That afternoon we went to the library and the Children's Museum. We spent most of the time at the Children's museum in the Japan exhibit (again). Below you can see her tracing different cartoon features to create her own cartoon character.
Day 34 - Thursday
M was a little restless this morning, so I pulled out her foam pattern blocks. She spent some time making shapes, and quickly realized that there were several different ways to make the same shapes. I took the opportunity to throw in a quick lesson on fractions.
When we talked about quarters, she said "Oh yeah, like money!" I pulled out a box I had put aside recently to start talking about money, and laid out one Sacagawea dollar, two half dollar coins, and four quarters.
Next, we moved on to some practical life exercises - knot tying and folding. We're practicing tying knots with a long piece of thick fabric so M can practice untying the knots as well.
She then practiced folding a cloth napkin several different ways (and then insisted on tying the napkin on her head like a bandanna).
I started making these amazing leveled readers from Waseca Biomes. They have some incredible materials that I hope to invest in for elementary, but for now I'm really loving the free resources they offer! The set pictured below is "Parts of a Biome Readers - Animal Life." There is a link to download the master copies for each of their reader sets. The drawback is that the masters are formatted to print six copies of each book, but I got around that by using the snipping tool to copy and paste one image of each page into a powerpoint file to print. I highly recommend looking into their materials!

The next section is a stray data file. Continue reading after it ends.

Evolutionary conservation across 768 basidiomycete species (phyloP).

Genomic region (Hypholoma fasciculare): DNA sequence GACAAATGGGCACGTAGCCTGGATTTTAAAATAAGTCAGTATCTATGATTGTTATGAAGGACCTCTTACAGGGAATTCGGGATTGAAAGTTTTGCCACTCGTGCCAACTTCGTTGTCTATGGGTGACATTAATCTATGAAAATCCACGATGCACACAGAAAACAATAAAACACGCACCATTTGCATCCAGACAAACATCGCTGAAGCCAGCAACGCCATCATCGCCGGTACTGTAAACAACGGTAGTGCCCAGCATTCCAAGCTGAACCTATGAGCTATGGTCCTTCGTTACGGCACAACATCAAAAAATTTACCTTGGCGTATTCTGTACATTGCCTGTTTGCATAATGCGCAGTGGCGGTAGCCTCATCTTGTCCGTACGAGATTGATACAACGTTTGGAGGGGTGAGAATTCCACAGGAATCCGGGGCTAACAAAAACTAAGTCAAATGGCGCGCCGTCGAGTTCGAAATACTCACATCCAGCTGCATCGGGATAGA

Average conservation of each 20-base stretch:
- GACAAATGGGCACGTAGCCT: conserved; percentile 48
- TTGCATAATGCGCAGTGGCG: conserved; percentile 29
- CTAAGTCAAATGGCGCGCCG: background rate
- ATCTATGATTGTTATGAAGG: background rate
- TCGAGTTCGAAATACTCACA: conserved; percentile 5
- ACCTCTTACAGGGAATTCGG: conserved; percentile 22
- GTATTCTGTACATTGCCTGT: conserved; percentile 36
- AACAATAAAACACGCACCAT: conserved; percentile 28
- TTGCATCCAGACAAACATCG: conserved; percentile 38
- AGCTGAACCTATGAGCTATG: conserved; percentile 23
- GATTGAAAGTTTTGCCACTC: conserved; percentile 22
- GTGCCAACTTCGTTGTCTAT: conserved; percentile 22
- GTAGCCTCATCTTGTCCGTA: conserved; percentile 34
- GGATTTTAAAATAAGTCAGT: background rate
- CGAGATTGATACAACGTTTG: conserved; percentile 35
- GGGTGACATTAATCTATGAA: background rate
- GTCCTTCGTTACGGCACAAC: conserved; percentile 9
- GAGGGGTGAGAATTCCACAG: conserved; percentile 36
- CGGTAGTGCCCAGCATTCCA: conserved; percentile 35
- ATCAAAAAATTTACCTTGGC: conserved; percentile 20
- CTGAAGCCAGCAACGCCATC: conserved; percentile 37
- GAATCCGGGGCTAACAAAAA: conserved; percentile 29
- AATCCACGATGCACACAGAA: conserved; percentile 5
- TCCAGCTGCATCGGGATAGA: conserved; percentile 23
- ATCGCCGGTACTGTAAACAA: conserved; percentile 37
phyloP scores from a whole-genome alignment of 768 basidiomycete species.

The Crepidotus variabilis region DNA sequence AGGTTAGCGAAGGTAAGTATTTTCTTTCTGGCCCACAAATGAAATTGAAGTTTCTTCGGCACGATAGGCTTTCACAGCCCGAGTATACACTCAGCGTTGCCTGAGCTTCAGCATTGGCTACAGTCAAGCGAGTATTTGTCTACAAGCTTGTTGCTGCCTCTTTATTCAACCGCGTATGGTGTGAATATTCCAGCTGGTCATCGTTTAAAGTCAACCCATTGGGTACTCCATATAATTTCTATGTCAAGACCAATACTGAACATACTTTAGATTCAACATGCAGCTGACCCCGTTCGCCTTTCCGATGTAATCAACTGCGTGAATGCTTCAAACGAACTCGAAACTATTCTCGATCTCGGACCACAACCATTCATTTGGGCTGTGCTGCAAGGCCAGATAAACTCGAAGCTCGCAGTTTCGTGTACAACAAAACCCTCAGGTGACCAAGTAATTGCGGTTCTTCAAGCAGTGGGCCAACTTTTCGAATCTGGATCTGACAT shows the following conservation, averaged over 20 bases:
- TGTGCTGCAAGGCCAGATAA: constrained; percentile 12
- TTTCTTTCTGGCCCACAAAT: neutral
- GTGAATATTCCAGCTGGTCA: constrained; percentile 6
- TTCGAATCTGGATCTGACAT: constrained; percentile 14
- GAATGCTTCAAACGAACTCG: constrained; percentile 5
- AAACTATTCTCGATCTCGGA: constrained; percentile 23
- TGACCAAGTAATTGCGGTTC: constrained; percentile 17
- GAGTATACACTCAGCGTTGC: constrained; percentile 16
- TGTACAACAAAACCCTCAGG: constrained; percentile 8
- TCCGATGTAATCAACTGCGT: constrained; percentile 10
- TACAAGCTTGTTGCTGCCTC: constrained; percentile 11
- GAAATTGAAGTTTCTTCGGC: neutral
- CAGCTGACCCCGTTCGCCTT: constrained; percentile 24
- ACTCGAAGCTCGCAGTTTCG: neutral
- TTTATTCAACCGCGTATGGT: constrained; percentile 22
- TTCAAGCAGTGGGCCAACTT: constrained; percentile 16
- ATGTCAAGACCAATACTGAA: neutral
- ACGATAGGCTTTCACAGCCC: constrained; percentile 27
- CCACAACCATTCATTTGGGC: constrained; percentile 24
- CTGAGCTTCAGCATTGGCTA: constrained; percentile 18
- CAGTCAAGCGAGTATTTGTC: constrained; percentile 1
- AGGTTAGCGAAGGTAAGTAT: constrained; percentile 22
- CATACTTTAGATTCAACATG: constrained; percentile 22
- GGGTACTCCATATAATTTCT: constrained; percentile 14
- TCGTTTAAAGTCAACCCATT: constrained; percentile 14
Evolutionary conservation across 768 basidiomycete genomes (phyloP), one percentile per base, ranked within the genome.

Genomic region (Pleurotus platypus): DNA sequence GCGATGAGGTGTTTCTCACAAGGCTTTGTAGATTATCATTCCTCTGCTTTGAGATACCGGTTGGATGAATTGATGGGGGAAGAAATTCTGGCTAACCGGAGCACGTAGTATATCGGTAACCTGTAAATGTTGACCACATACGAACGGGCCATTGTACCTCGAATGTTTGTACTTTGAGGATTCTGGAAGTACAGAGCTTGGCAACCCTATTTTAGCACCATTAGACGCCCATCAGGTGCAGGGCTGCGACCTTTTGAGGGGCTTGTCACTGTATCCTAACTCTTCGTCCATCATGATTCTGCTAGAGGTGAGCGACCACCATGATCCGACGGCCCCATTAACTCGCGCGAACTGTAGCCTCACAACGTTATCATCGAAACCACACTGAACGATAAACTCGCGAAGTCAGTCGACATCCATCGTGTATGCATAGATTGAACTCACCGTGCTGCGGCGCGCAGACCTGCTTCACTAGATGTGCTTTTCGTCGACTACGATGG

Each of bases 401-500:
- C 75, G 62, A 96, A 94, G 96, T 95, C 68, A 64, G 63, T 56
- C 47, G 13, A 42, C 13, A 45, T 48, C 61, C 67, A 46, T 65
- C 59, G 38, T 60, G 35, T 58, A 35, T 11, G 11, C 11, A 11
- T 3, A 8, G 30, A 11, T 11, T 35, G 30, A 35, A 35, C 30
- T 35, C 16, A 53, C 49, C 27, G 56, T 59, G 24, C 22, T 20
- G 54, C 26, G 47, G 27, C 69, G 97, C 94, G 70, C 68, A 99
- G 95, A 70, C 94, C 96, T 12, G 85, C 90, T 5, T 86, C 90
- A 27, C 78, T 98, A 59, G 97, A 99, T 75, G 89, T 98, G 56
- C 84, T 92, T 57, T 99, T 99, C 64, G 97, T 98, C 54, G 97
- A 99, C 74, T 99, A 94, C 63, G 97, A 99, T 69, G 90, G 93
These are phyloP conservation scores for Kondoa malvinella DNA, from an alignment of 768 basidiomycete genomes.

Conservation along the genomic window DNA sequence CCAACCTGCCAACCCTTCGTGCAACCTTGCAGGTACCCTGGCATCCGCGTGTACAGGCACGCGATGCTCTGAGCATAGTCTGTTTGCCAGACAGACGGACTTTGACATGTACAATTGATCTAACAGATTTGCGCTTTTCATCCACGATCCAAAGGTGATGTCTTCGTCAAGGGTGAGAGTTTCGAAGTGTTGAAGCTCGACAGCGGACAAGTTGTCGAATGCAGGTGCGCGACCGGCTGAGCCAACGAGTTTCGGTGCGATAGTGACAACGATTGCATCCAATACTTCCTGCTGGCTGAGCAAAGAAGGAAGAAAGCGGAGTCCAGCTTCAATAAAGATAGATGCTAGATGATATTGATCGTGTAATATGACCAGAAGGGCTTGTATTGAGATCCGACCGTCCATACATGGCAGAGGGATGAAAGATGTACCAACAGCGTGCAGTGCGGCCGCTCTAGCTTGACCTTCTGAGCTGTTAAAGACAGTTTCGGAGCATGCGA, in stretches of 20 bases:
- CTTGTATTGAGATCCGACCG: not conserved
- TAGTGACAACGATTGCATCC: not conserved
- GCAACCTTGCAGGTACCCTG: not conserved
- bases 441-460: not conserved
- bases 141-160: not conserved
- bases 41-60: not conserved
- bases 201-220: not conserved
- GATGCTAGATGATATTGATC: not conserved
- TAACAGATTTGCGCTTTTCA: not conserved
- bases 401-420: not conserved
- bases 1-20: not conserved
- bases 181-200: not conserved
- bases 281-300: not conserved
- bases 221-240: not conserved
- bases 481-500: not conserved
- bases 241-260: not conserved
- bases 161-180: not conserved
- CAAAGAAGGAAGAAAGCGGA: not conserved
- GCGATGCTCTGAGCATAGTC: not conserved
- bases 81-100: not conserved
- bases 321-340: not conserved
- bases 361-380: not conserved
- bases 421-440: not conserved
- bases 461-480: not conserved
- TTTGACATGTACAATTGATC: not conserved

M started reading around February at about age 4.5, and really took off from there. She can now read all of the levels of these readers (red through gold). I wish I had made these sooner so she would have had more readers at her level when she was just starting out. It's very difficult to find books that are truly phonetic, and even harder to find readers that have any real substance. These are fantastic because they are based around the biome study, and the red series books can be read by children who are just starting to blend sounds and read CVC words.
After reading a couple of the animal readers, M pulled out her tray of geometric solids and labels. This time I laid out the labels in a column on her rug and she read the labels and found the matching solid. She really enjoyed doing it this way! She definitely knows the names of all of the solids now, and is ready to move on to more advanced extensions.
I've been trying to find ways to sneak in handwriting practice, and decided that we would switch thing up by using the green boards and a laminated sheet of blue-lined paper I made. We have recently been talking about spacing and about the differences in the sizes of various letters. I showed her the blue lined paper (which I sized to fit out movable alphabet), and asked her if she thought she could find any letters that would fit inside the blue area. It was like a scavenger hunt, and she tried each of the letters in her movable alphabet, and then kept a list of the letters that fit on her green board.
Day 35 - Friday